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High mobility organic semiconductors for microelectronic applications

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Title: High mobility organic semiconductors for microelectronic applications
Authors: Panidi, Ioulianna
Item Type: Thesis or dissertation
Abstract: The potential of organic electronic devices, over the past few years, has been proven tremendous. Flexible and transparent electronic devices will soon enter the market, but there are still some challenging aspects requiring further improvements. A generic approach to enhance the charge transport properties of the organic semiconductors is by introducing molecular additives. In particular for thin lm transistors, doping the semiconductor layer leads to higher charge carrier mobility, as well as improving several parameters of the device. The work in this thesis focuses on identifying suitable molecular additives that can dope organic semiconductors for thin lm transistors. Chapter 5 presents the application of tris(penta uorophenyl)borane B(C6F5)3 as an e ective p-type dopant. B(C6F5)3 was applied in several small molecule:polymer blends and the improvement in the charge transport properties, as measured from organic thin lm transistors (OTFTs), was remarkable. In particular the blend diF-TESADT:PTAA and the C8-BTBT:C16-IDT-BT showed hole mobility of 8 and 11 cm2/Vs, respectively. OTFT parameters, such as the threshold voltage and the contact resistance were signi cantly reduced with the addition of molecular additives. The impact of the dopant addition in the blends was studied by AFM and XRD, which revealed that long-range crystallinity was induced in certain systems. Chapter 6 presents the DMBI-BDZC as a new n-type dopant. For transistors integration into circuits balanced charge transport is required and thus extensive optimisation is still required for n-type materials. DMBI-BDZC was used to dope a small molecule (NDI3HU-DTYM2) and a polymeric (N2200) semiconductor. In both systems free electron generation was observed at an optimum dopant concentration, as measured by electron paramagnetic resonance (EPR). OTFTs with enhanced charge carrier mobility and reduced contact resistance was achieved with the dopant addition. By further analysis of the device characteristics, reduction in both activation energy and density of traps states was observed in the doped devices. The morphology studies of the organic semiconducting thin lms revealed that the dopant addition is not disrupting the structure. Furthermore, the reduction in activation energy at low voltages is in accordance with the trap density calculations as performed from the OTFTs. In chapter 7 a single organic layer light emitting transistor (OLET) is demonstrated. The key behind this device structure was the identi cation of the polymer PDITTT. This polymer combines high charge transport properties (1 cm2/Vs) as well as having green light emission. The properties of the polymer allowed the fabrication of a single layer organic semiconducting OLET. Blending the polymer with the small molecule C8-BTBT resulted in enhanced charge transport OTFTs. OTFTs and OLETs were fabricated from both the PDITTT and C8-BTBT:PDITTT.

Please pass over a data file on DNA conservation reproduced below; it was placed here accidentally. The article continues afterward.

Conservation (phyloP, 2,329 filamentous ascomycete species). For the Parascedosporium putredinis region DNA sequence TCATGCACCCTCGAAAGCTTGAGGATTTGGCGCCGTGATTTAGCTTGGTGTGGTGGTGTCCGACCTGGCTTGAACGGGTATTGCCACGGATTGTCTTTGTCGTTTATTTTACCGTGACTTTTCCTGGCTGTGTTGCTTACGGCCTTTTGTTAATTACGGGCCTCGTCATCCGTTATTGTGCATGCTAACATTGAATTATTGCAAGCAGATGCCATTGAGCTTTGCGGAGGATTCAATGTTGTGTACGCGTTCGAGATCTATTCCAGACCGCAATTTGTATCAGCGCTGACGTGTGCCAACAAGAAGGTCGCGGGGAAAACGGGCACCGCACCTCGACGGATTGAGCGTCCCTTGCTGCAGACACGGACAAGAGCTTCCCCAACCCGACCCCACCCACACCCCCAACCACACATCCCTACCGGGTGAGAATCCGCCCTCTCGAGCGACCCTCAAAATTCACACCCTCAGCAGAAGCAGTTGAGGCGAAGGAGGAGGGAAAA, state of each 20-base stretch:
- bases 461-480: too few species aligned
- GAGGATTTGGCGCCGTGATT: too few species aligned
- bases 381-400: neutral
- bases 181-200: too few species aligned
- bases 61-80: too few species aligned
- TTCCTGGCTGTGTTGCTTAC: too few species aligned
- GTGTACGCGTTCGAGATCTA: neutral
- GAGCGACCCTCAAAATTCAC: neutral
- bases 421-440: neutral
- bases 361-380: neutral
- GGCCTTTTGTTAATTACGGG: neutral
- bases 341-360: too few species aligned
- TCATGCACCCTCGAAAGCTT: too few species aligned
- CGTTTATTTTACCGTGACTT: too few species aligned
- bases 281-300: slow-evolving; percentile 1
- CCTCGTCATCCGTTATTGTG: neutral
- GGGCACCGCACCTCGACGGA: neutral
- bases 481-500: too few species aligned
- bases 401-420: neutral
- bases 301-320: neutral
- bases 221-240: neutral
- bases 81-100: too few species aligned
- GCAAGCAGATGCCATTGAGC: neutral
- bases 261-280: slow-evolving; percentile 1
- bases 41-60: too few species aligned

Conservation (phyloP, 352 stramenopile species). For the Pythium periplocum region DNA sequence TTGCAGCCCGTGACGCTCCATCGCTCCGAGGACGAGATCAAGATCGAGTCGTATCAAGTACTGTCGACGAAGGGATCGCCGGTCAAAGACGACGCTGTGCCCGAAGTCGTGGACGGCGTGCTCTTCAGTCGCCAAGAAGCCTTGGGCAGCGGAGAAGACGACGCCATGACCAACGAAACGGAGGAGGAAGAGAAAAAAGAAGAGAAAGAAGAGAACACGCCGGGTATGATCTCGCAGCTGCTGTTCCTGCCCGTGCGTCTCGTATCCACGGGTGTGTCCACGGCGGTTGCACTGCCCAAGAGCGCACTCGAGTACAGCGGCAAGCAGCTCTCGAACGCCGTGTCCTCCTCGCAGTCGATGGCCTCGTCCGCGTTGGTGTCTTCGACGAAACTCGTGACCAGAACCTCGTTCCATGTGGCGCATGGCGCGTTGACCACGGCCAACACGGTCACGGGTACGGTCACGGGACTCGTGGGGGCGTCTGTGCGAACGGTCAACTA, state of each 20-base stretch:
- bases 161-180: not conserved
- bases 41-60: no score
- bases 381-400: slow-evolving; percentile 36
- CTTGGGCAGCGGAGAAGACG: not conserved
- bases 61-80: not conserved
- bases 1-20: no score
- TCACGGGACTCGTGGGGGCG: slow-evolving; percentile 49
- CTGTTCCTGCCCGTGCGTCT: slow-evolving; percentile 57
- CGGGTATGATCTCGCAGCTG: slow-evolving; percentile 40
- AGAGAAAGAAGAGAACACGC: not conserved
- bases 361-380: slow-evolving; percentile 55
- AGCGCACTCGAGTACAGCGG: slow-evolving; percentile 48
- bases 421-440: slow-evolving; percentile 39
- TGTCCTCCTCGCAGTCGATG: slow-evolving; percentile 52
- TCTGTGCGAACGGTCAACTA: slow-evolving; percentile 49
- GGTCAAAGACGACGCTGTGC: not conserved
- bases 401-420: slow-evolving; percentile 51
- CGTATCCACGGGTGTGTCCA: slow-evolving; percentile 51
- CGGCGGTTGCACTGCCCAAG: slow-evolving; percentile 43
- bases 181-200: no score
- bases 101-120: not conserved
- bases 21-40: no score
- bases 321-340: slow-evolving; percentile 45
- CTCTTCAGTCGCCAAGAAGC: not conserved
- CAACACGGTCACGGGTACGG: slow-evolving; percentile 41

Content Version: Open Access
Issue Date: Oct-2019
Date Awarded: Mar-2020
URI: http://hdl.handle.net/10044/1/96449
DOI: https://doi.org/10.25560/96449
Copyright Statement: Creative Commons Attribution NonCommercial Licence
Supervisor: Anthopoulos, Thomas
Heeney, Martin
Sparrowe, David
Skabara, Peter
Sponsor/Funder: Engineering and Physical Sciences Research Council (EPSRC)
Merck & Co.
Funder's Grant Number: EP/L016702/1
Department: Physics
Publisher: Imperial College London
Qualification Level: Doctoral
Qualification Name: Doctor of Philosophy (PhD)
Appears in Collections:Physics PhD theses



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